This week, I finally made it to the Trinidad & Tobago Film Festival now in its 8th year. The festival opened to a full house at Queen’s Hall and featured the Caribbean premiere of Half of a Yellow Sun, directed by playwright-turned-filmmaker Biyi Bandele. It is an adaptation of the award-winning novel by Nigerian writer Chimamanda Ngozi Adichie.
Andrea Calderwood, the producer of Half of a Yellow Sun, attended the opening night as a special guest. She has won the British Academy of Film and Television Aware (BAFTA) for her work on The Last King of Scotland, starring Forest Whitaker and James McAvoy. “[The Biafran War] is a story that changed the history of Nigeria,” she told the audience. “So this seemed like a great opportunity to make an accessible, exciting, moving film that would tell everyone what happened.”
Thandie Newton stars as Olanna and Anika Noni Rose as Kainene, educated and wealthy twin sisters of an influential Nigerian family. The film traces the path of their lives after they go their separate ways in a newly independent Nigeria during the 1960’s. The film had its world premiere last week at the Toronto International Film Festival and this Caribbean premiere marked the second time that it has ever been shown to audiences.
The director opens the film with the pomp and circumstance we in the Caribbean have come to identify as a symbol of our colonial legacy. The Nigerians have come out in full force to pay tribute to a young Queen Elizabeth II. We see the sisters discuss their future plans over a lavish meal with their wealthy parents and friends surrounded by a level of opulence which is a stark contrast to the many images we usually see of Nigeria and other parts of Africa.
The nation welcomes independence and the two young women move in opposite directions. Olanna (Newton) heads North to teach and to be with her professor boyfriend played powerfully by Chiwetel Ejiofor, who throughout the film you vacillate between loving, hating and pitying. Kainene goes South to run her father’s business and is promptly pursued by Richard (Joseph Mawle), a British expat who is in Nigeria to study art.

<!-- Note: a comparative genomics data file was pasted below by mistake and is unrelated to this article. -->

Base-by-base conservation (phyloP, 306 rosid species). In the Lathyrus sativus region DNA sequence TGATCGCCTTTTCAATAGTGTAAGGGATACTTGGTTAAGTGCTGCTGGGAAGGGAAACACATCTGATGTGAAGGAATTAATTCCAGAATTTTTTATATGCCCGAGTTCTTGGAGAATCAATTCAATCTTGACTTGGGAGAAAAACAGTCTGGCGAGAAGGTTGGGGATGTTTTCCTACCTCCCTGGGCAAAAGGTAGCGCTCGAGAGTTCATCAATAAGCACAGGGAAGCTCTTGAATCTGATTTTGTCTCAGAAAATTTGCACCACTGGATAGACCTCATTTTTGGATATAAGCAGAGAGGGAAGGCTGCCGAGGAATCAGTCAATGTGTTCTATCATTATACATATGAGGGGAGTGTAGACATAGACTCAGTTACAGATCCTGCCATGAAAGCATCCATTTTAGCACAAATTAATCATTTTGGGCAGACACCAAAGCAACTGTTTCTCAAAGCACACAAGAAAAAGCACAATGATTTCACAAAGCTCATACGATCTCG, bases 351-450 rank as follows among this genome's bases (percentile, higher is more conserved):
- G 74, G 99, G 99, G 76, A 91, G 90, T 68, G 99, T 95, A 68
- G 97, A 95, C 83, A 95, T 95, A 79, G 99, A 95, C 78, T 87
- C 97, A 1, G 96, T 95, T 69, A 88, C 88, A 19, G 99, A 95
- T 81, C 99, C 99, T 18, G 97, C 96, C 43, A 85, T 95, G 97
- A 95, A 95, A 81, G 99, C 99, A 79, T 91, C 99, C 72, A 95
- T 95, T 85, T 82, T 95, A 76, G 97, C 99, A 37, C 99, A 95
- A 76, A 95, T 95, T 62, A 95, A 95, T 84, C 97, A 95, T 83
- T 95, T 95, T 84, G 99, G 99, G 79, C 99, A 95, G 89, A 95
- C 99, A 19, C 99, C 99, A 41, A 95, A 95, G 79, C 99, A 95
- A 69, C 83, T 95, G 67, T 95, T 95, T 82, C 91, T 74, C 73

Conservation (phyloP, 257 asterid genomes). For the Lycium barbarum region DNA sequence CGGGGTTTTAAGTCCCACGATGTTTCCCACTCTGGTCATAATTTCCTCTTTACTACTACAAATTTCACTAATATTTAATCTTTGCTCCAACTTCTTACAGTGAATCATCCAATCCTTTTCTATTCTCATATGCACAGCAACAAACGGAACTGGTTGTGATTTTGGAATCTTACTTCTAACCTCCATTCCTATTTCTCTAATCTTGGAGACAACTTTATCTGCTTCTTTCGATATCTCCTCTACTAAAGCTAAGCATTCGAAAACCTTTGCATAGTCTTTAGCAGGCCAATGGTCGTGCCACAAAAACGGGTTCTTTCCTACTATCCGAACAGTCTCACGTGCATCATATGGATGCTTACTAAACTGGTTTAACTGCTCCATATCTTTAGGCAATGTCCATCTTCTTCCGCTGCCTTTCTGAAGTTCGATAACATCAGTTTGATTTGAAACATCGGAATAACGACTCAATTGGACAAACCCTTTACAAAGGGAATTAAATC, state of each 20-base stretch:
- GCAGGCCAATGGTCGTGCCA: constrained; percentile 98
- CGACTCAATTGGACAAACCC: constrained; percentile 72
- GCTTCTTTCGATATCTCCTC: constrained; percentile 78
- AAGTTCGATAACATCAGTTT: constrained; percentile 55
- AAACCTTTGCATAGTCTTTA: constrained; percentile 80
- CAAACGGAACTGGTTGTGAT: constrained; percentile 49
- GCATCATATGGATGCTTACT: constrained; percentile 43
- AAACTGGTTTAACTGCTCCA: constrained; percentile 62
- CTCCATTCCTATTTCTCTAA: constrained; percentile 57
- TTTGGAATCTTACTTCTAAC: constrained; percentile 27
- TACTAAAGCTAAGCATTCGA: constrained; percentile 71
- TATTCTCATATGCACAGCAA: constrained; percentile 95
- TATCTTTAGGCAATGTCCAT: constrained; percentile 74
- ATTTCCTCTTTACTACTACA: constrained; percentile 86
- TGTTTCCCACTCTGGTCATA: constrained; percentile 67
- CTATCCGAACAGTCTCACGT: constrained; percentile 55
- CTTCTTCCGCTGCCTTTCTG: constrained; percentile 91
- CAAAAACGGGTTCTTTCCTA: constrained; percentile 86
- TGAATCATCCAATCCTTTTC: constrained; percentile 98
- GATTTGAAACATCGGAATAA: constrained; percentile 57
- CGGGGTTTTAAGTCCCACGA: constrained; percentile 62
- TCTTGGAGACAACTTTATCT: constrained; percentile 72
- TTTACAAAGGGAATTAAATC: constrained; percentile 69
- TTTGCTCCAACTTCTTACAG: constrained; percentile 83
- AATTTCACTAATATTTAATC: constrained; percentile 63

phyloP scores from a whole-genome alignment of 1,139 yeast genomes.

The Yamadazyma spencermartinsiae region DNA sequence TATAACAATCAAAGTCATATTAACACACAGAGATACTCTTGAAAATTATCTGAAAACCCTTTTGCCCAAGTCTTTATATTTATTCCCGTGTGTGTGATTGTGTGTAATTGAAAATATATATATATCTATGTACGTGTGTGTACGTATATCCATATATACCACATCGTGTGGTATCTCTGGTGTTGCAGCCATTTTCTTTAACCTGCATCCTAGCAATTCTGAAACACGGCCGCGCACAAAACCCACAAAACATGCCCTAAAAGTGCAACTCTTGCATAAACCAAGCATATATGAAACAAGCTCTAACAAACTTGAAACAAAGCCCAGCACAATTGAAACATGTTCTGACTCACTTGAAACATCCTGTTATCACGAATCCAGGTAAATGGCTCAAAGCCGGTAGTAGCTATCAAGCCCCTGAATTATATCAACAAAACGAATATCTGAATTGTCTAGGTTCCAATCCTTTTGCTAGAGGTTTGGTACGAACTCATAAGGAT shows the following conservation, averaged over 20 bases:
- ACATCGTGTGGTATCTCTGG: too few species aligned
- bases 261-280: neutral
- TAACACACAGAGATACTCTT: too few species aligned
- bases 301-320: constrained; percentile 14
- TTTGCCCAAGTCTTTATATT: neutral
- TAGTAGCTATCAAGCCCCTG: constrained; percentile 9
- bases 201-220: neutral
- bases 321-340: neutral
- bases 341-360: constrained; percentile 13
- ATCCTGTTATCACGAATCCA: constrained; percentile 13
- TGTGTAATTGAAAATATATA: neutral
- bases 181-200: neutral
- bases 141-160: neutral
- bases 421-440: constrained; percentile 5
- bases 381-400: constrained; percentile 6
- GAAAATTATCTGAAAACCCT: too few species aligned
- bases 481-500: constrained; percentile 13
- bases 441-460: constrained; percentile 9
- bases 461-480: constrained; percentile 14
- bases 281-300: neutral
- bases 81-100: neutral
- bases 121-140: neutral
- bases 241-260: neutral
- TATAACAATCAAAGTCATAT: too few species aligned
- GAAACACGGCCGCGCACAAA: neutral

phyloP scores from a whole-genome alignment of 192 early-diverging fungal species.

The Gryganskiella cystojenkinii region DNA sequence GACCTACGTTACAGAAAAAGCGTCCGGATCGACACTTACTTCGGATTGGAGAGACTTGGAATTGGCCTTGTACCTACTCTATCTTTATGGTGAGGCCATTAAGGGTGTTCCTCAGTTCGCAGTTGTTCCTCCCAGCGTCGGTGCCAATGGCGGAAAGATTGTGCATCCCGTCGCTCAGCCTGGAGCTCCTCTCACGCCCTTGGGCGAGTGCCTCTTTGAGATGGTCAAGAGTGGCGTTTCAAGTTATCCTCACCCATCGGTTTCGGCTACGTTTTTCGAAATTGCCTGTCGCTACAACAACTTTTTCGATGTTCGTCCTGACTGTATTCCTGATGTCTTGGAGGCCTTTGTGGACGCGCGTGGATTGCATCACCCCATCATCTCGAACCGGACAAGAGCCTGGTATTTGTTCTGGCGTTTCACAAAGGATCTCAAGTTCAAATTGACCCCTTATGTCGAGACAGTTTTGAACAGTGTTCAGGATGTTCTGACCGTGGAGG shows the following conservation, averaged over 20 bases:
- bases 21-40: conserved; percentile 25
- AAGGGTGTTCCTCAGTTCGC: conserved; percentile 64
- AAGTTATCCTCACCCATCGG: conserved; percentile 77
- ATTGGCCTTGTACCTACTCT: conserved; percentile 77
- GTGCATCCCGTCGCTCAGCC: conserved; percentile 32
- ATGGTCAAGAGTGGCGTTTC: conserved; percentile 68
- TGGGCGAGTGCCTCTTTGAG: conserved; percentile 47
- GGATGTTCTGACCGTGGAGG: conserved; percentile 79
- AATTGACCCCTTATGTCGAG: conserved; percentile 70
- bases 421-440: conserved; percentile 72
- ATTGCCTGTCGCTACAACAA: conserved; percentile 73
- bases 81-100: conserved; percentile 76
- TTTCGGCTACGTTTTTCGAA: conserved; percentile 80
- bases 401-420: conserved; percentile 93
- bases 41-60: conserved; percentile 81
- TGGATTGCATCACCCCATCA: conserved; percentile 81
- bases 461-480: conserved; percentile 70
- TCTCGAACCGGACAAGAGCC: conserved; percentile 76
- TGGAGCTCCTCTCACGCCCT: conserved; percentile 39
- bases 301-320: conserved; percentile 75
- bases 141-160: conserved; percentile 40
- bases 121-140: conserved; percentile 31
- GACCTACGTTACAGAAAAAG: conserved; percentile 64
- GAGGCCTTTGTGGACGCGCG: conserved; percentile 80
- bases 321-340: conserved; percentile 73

Sex is a big part of this story and it was a bit surprising to see both women engage in premarital sex without inhibitions. The only sense we get that this behavior was not totally acceptable was the arrival of Odenigbo’s mother to live with them. She declares that Thandie’s character is a witch out to trap her son and promptly dismisses her. However, her dislike seems more to do with Olanna being educated and not because of their sex life. Even though Odenigbo wants to marry Olanna, he doesn’t hesitate to bed the young girl assisting his mother. When she gets pregnant he is quick to say the mother and the girl forced the matter and you can’t help but laugh at his pitiful efforts to explain away his predatory actions.
Olanna does another familiar thing to some black women, she takes in this child after she is rejected by the mother and raises her as her own. Watching Baby go from a baby to a growing girl of about seven or eight we see time passes as the sisters win and lose and end up living together at the refugee camp that Kainene is now running.
The director uses maps and lines to transition between scenes and the journeys, which crisscross the country in the same way that violence does as Nigeria struggles with being independent and taking on its own leadership.
The killing of Igbo people by members of another tribe the Hausa brought a stark reminder that we did not end up in the Caribbean simply by white men stealing us from Africa but because our own people colluded and sold their brothers and sisters from other tribes into slavery.
The violence comes when you least expect it although you know they are living in tumultuous times. Odenigbo and Olanna’s wedding day is marred by the multiple explosion of bombs in their front yard and dear friends are lost. Travelers at the airport are gunned down unexpectedly and you realize no one is safe. The wealthy, including the sisters’ parents, flee to neighboring countries with their diamonds while they choose to stay behind and try to keep their lives together despite the constant losses.
The film ends with a resolution to the Biafran war and the nation returning to Nigeria rule. However, we don’t have that same resolve for the women as Kainene has left to find food but has not returned.
Olanna and her husband head North to rebuild their lives while Richard who has married Kainene heads further South to try and find his wife. He is unsuccessful.
Half of a Yellow Sun is an intense story which brings us the beauty and trauma of life and reminder that we must continue to live even when we don’t have all the answers and not every challenge is resolved the way we would like.
The Trinidad & Tobago Film Festival runs until October 1, 2013. Check out the schedule and venues here…